BrokerageReal Estate

Why regular check-ins are the unsung heroes of agent retention

The art of effective check-ins lies in their adaptability

A common thought among brokers revolves around the idea that if your gross commission income or office size is not increasing, you’re not successfully growing your brokerage.

However, the tactical approach of regular check-ins and focusing on retention as a cornerstone of fortifying your real estate agent ranks is often underestimated or overlooked. 

While brokers frequently prioritize sophisticated recruitment tactics and having the best technology stack, it’s vital to revisit the fundamental elements of human interaction and organizational retention underpinning a successful brokerage. 

According to the National Association of Realtors (NAR), the average tenure of an agent with a brokerage is six years.  If your brokerage is not meeting or exceeding that number, it’s time to reconsider your retention strategy. 

The real estate market is saturated with brokerages offering almost identical commission structures, technical support and growth opportunities. These have become the basic requirements for attracting agents, but they hardly suffice for retaining them.

High-performing agents seek brokerages that match their energy and, most importantly, office culture — one where they feel professionally nurtured and personally valued. 

The psychology behind regular check-ins

The need for autonomy and affiliation

Top-producing agents are often entrepreneurial spirits who value their autonomy; however, they also understand the benefits of being part of a well-aligned team. Regular check-ins serve by opening up conversations about how agents can best utilize brokerage resources while still fostering a collaborative atmosphere.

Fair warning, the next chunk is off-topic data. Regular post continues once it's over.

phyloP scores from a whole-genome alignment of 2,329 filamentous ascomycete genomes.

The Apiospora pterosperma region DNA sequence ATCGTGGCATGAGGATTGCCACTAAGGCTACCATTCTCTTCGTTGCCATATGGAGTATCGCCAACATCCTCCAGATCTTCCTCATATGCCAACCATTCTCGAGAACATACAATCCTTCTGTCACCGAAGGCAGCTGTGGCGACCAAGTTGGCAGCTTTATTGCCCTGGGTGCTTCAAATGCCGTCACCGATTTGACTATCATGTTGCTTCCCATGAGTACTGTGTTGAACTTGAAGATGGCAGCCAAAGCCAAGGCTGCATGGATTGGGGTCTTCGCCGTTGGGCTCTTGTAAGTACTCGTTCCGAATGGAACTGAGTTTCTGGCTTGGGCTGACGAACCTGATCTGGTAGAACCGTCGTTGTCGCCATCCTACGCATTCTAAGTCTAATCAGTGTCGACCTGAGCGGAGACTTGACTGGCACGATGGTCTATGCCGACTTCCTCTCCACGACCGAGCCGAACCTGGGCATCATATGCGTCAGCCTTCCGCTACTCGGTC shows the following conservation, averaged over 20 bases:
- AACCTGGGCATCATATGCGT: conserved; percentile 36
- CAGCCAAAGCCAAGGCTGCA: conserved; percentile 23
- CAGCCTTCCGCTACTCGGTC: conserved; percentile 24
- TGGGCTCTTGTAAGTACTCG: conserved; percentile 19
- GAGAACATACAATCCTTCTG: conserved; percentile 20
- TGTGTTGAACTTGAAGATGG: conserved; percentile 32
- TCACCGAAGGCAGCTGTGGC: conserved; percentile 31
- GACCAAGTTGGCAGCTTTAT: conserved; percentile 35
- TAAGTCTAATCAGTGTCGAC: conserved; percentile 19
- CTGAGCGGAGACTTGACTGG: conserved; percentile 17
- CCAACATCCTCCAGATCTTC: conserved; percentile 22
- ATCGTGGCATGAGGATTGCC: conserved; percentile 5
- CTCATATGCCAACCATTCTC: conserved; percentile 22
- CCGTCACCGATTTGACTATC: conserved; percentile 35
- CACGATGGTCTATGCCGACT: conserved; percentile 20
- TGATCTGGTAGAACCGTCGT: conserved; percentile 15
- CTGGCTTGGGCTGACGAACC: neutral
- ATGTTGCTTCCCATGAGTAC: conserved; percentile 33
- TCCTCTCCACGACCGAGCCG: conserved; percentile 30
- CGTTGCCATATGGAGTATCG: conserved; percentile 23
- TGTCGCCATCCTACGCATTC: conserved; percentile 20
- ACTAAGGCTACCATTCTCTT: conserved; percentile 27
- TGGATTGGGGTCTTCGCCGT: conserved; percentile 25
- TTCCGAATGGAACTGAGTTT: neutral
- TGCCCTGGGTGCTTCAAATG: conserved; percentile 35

During these meetings, you can explore how agents might better utilize the brokerage’s resources — be it marketing support, technology tools or training modules — to maximize their independent initiatives. Simultaneously, you can discuss team projects or communal goals, fostering a sense of shared responsibility and belonging. 

Striking this balance satisfies the agent’s need for self-direction and creates a collaborative culture that amplifies collective success.

Anticipating burnout: The subtle warning signs

Peaks of high earnings and troughs of scrambling for new deals define real estate. This cyclical nature can take a significant emotional toll on agents, making burnout a real and present danger.